07 July 2010

Growing mushrooms in Bourré

La Cave Champignonnière des Roches in the village of Bourré, near Montrichard and Saint-Aignan, is a survivor. Mushrooms used to be big business in this part of the Loire Valley. After the Bourré limestone had been exhausted and quarrying operations closed down in 1914, the local people turned to mushroom growing in the underground tunnels to salvage the local economy. Here's a link to the bilingual Cave des Roches web site.

Mushroom "caves" in the Cher River Valley, near Montrichard,
Amboise, Chenonceaux, and Saint-Aignan


Mushroom-growing became a huge operation. More than 50 people were employed at the Cave des Roches alone in its heyday, and there were several other mushroom cellars as well. A big mushroom-canning plant was built nearby. The mushrooms grown and processed in Bourré were the ones called « champignons de Paris » in French — "button mushrooms" is what we call them. They were first grown commercially in the underground network of tunnels left by quarrying in the Paris area — hence the name.

The Cave des Roches mushroom farm is underground,
a few hundred feet below this vineyard in Bourré.


In the mid-20th century, the Cave des Roches produced more mushrooms in a day than it now produces in a month, the tour guide told us. There are currently only six employees. The mushroom business in the Loire Valley is now a specialized activity catering to a small, upscale market, and of course a tourist attraction. The relatively small Bourré mushroom harvest goes not to large-scale canning operations and retail sales, but to high-end restaurants and gourmet chefs.

A Fiat tractor at the Cave des Roches

What happened to cause such a decline in Loire Valley mushroom production? New cultivation methods across Europe — hydroponic methods in vast greenhouses — changed everything. Quality declined too, overall, the Cave des Roches people say. Mushrooms grown hydroponically under artificial conditions in gigantic greenhouses are clean, white, and pretty, but bland and textureless, compared to mushrooms grown according to traditional methods in the natural environment of old-style cellars.

Shiitake mushrooms grow on
these blocks of vegetable compost
.

The Cave des Roches has survived by diversifying and going upscale. Instead of growing tons of button mushrooms, nowadays they grow shiitakes, gray and yellow oyster mushrooms, and a variety called the blue-foot — le pied-bleu. Restaurant chefs want the unusual and the exotic. Those mushrooms cost two, three, or four times to grow as do standard champignons de Paris, and the sales prices reflect that.

Shiitakes

Les cueilleuses — the gatherers or pickers — work their way through the mushroom galleries several times a day, harvesting the mushrooms that are ready for market. The button mushrooms grown here are brown, not white, ones, and have a lot more flavor and texture than the pure white ones you get at the supermarket. The temperature in the old quarry tunnels is a constant 13ºC, or about 55ºF, year-round.

Brown button mushrooms (champignons de Paris)
grow in pasteurized horse manure in the Bourré cellars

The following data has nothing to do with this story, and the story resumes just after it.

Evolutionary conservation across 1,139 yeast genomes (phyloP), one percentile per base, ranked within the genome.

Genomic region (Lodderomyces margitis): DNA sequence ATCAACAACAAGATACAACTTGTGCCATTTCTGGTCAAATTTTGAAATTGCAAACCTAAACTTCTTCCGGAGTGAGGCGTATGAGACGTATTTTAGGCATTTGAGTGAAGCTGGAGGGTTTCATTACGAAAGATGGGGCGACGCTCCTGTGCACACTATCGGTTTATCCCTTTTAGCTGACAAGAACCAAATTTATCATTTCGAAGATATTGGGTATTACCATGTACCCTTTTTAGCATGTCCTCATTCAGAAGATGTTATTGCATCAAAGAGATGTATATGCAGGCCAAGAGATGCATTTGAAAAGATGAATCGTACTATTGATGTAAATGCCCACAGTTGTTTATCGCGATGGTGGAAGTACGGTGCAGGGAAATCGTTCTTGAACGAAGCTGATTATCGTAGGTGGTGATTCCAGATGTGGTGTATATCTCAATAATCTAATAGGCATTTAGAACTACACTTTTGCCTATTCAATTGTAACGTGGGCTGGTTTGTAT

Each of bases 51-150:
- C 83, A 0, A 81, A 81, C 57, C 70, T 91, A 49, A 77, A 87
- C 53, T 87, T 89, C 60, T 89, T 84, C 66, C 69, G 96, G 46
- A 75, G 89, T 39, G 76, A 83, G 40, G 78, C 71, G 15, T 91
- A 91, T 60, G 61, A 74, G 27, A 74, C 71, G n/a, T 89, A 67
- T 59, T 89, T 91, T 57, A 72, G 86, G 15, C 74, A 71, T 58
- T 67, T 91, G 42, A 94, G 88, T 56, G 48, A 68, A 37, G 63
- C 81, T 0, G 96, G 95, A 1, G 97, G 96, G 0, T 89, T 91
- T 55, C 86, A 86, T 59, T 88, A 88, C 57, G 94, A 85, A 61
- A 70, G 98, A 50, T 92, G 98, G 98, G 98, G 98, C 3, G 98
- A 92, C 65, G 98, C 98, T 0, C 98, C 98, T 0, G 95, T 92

.

Button mushrooms are grown in beds of pasteurized, composted horse manure. Blue-foot mushrooms grow in beds of vegetable-matter compost, and La Cave des Roches produces 40% of the world blue-foot crop. Shiitakes are grown in still another specialized compost mixture. Each growing medium is pasteurized or sterilized, so that other mushrooms and bacteria don't contaminate the crop, and then injected with pure mushrooms spores produced in laboratories under controlled conditions.

A cluster of yellow oyster mushrooms (pleurottes jaunes)
emerges from hole poked in a plastic bag full of compost.


Oyster mushroom are grown in spore-injected compost contained in black plastic leaf bags. Holes are punched in the bag and a cluster of mushrooms grows out of each hole. When the clusters are ready to pick, the gatherers poke another hole in the bag, at a different spot, and a new cluster emerges. If left to their own devices, all the oyster mushrooms would grow and "ripen" at the same time, and they couldn't be harvested over a period of weeks. The hole-in-the-bag method produces a series of crops at a regular rhythm.

Blue-foot mushrooms (pieds-bleus) are
a specialty of the Cave des Roches


At the Cave des Roches, there's a boutique where you can by both fresh and processed mushrooms of all the varieties grown in the cellars. The processed ones are sold in tins and in jars. As Walt said in his post yesterday, the tour guides speak both French and English. The tour takes about an hour. Bring a fleece jacket or a sweatshirt with you when you come, even if it is hot outdoors.

7 comments:

  1. I hope you got to try an oyster mushroom;) I've throughly enjoyed learning how mushrooms are grown. Thanks for that.

    Now, I need to taste a blue foot one and some of the others also.

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  2. I don't think I ever had a blue foot. I love mushrooms; thank you for the tour.

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  3. Its a romantic life styleliving in Paris.. Beautiful snaps..!!! MOVING TO PARIS

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  4. I've never even heard of blue-foot mushrooms. Have you ever seen them used anywhere?

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  5. Went on a tour. The guide did not speak any English

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